Head Of Starkey Subsidiary Northland Hearing Jeffrey Longtain Charged With Felony Tax Evasion: Updated

Head Of Starkey Subsidiary Northland Hearing Jeffrey Longtain Charged With Felony Tax Evasion: Updated

Single charge against Longtain was outlined in a felony “information” court report, which is sometimes used in plea bargains with coöperating witnesses.

UPDATE (3/11/2017): US Attorney Andrew Luger was fired by President Trump (more). Also, we missed additional charges filed against Jerry Ruzicka and Scott Nelson several weeks ago (more)

From the Minneapolis Star-Tribune:

Another shoe dropped this week in the $15 million Starkey Laboratories embezzlement case, as the US attorney filed a tax evasion charge against another former executive.

Jeffrey Longtain

Photo courtesy LinkedIn

The government late Wednesday charged Jeffrey Lee Longtain with one count of filing a false tax return, making him the sixth person charged in the case. The charge was outlined in a felony information court filing that described a series of complicated schemes that allegedly resulted in Longtain receiving Starkey money improperly and then underreporting that income to the IRS from 2010 through 2015.

The criminal charge authorities ultimately leveled against Longtain had to do with a single false tax return Longtain filed for calendar-year 2014, which stated adjusted gross income of $502,576 when it was really $652,826, the court document said.

Attorneys for Longtain could not be reached for comment.

The fact that the government filed the charge under an “information” court report, instead of a criminal indictment, could signal that Longtain is cooperating with authorities and may eventually plead guilty.

“Clearly the nature of the filing is that it’s very likely that there is a plea agreement that is likely to result,” said Ed Magarian, a Minneapolis partner with the law firm Dorsey & Whitney who specializes in white collar criminal defense. He is not involved in the Starkey case. “And usually part of a plea agreement is cooperation with the government.”

From 2006 until his firing in 2015, Longtain was the chief operating officer and president of a Starkey affiliate called Northland Hearing Centers, based in Oregon. In Wednesday’s filing, the government accused Longtain of receiving but not reporting to the IRS $105,600 between 2010 and 2015 in the form of personal golf membership fees paid by Starkey suppliers Audiometrix LLC and Socio LLC.

“Longtain understood it was a conflict of interest for him to receive the payments, given his position at Northland,” wrote U.S. Attorney Andrew Luger.

The criminal filing also accused Longtain of arranging to receive $115,000 from Starkey to cover tax liabilities associated with what the government said was an early and fraudulent termination of Northland restricted stock worth $15 million.

The 2013 stock transaction ultimately resulted in Longtain and two other executives splitting $8.2 million in cash and arranging to pay the IRS another $7 million for tax liabilities. (more)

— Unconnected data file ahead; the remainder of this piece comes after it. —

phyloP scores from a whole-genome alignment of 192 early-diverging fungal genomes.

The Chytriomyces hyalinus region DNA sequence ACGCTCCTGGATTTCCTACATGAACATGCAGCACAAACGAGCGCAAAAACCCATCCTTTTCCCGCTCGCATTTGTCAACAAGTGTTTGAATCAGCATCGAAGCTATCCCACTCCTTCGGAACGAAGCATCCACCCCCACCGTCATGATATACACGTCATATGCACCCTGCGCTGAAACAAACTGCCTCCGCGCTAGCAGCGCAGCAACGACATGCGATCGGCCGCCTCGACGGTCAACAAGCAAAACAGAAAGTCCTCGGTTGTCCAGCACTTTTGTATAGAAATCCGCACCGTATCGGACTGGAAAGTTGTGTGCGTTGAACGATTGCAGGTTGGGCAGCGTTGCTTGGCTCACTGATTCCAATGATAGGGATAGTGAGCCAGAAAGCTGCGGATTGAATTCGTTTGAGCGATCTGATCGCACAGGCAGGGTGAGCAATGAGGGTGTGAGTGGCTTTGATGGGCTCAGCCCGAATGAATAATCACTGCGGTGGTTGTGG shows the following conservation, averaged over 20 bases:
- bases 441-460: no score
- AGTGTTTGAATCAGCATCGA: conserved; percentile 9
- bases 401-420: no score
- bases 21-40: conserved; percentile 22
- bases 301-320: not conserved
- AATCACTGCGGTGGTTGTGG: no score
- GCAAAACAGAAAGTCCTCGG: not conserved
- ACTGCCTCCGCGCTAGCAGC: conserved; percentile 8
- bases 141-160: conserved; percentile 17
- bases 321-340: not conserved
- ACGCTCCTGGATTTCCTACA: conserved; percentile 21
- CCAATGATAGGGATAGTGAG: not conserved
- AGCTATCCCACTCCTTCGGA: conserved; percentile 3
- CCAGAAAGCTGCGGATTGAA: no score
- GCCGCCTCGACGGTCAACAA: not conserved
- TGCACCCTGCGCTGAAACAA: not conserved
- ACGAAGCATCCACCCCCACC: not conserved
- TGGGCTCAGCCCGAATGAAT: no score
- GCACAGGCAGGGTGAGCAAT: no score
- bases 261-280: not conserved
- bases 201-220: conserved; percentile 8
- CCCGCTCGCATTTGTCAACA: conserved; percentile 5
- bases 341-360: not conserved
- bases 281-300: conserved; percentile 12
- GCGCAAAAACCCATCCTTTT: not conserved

Worth noting is US Attorney Andrew Luger is an Obama Administration holdover; however we do not anticipate any significant changes with a Trump administration appointee, as the cases are handled by career civil service attorneys, not political appointees. Although occasionally US attorneys are retained by a successive administration — US Atty Preet Bharara for SDNY is staying on board to handle the Clinton Foundation charity fraud case FIRED 3/11/2017 — we expect Luger to follow normal customs.
UPDATES (3/11/2017): Indeed, Luger was fired by President Trump and Attorney General Sessions. Scott Johnson has an interesting Powerline article as to why he had to go.

Also, on January 26th, four additional charges were filed against fired President Jerry Ruzicka and fired CFO Scott Nelson in a superceding indictment of significantly underreporting their income on tax returns filed in 2010 and/or 2014, in addition to the 30 counts of fraud and embezzlement charges filed in September.

According to the new charges filed, authorities have charged Ruzicka with underreporting his income on tax returns filed in 2010 and 2014; while Nelson is accused of reporting $567,979 on his 2014 return, much less than his real income. He is also accused of submitting a “false and fraudulent” corporate tax return on Starkey’s behalf for the 2013 tax year.

According to court documents, Nelson claimed that Starkey Laboratories was entitled to receive a $12.9 million deduction. But the government charges that the deduction was based on fraudulent payments of restricted stock from Northland Hearing that were given to Ruzicka, Nelson and another unindicted executive. (more).
Additional coverage of Longtain indictment on CBS Local here~

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About the author

Dan Schwartz

Electrical Engineer, via Georgia Tech

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